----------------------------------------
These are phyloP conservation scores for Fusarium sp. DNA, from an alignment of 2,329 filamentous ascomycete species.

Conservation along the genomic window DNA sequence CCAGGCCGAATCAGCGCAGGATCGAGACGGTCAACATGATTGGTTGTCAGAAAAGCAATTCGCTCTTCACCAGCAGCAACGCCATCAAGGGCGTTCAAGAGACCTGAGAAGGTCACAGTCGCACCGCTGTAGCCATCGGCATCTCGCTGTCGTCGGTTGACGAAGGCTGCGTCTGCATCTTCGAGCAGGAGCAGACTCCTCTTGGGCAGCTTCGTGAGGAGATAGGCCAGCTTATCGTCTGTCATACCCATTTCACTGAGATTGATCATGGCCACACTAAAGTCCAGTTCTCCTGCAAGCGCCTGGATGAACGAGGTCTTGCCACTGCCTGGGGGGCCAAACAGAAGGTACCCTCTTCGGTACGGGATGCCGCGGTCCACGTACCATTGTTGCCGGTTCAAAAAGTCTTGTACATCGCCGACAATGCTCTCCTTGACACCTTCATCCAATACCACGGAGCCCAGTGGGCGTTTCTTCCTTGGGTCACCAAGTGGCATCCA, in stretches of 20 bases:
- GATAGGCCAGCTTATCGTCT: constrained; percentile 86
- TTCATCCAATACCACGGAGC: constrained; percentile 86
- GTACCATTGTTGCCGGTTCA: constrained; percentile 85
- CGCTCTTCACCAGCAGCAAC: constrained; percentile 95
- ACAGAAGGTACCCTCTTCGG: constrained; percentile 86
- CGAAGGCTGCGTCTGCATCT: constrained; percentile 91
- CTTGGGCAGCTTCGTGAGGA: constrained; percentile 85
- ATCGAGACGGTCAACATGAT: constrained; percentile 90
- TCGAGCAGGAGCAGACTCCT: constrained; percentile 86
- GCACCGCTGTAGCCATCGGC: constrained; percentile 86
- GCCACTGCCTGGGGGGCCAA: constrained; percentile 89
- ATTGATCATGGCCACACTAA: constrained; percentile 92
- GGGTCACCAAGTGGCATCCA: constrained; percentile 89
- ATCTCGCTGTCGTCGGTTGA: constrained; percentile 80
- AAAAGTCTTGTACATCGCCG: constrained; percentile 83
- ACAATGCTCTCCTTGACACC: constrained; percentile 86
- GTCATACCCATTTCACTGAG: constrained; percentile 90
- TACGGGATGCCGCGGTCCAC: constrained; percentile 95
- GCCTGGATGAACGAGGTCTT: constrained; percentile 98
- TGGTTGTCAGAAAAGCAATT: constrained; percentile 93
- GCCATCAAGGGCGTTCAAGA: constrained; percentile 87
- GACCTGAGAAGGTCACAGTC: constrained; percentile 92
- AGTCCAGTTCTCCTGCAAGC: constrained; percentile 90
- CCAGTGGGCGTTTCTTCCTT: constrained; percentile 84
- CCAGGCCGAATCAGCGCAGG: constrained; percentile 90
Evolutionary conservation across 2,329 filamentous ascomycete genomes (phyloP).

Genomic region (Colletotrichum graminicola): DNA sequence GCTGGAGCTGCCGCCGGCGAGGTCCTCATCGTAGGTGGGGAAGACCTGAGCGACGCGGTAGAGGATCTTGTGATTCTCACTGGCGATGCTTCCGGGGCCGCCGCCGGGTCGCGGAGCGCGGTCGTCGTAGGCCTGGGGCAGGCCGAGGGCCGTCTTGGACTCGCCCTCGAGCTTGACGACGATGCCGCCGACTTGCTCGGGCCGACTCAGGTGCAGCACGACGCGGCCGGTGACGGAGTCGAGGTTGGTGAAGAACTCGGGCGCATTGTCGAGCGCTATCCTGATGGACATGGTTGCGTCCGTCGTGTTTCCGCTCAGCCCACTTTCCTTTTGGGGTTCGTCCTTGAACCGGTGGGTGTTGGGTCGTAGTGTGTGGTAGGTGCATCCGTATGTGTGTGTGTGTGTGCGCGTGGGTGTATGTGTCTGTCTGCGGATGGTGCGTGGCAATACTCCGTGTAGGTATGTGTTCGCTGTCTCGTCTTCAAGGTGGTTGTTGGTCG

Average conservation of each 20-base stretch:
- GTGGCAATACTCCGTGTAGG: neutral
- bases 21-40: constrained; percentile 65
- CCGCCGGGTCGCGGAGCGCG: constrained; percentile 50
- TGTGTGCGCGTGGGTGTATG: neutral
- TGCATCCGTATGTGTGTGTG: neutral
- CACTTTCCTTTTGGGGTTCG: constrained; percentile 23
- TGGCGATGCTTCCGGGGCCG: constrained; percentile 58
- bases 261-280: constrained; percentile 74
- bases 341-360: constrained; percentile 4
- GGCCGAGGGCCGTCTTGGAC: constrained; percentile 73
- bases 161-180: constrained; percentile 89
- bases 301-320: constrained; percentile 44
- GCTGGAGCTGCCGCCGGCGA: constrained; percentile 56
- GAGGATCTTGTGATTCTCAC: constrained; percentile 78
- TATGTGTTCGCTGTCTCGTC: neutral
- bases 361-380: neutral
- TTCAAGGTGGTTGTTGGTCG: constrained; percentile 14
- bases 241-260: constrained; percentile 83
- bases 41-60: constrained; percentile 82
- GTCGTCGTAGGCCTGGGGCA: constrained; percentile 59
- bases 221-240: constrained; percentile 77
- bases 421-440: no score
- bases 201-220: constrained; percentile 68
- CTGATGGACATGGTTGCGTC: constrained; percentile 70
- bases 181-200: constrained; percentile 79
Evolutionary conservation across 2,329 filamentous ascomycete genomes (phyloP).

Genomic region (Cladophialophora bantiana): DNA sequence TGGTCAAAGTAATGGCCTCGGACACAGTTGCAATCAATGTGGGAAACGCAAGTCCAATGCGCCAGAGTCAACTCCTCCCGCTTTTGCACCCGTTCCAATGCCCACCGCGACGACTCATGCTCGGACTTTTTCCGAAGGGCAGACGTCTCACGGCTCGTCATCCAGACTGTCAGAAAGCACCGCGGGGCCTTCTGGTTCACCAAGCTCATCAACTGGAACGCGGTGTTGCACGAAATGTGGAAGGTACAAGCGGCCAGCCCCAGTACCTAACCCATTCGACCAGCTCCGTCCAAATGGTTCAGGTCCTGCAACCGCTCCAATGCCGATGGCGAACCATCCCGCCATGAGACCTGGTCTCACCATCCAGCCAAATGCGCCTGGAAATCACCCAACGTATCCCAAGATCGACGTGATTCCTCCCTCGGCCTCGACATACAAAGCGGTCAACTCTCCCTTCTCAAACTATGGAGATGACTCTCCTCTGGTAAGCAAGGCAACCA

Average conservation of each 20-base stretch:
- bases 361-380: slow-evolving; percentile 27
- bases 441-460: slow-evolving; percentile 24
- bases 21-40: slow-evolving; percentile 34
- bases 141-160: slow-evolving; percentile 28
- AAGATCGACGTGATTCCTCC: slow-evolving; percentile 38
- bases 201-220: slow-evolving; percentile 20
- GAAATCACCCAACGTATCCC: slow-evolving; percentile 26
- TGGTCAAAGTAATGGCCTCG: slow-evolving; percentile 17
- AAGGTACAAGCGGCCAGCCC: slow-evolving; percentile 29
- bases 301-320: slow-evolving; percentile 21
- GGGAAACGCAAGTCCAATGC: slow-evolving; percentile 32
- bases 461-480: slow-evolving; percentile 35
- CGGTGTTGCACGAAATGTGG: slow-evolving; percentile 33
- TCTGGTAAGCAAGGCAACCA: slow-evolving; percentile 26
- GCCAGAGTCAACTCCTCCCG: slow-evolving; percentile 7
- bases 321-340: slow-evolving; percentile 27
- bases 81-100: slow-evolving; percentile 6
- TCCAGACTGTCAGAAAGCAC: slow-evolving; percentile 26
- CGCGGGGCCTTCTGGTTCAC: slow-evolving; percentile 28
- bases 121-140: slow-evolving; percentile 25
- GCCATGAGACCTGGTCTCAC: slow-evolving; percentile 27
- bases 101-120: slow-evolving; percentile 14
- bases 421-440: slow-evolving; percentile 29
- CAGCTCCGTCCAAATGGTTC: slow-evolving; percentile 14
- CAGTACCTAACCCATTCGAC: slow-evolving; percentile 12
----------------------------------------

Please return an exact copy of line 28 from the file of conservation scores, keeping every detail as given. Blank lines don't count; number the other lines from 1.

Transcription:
Evolutionary conservation across 2,329 filamentous ascomycete genomes (phyloP).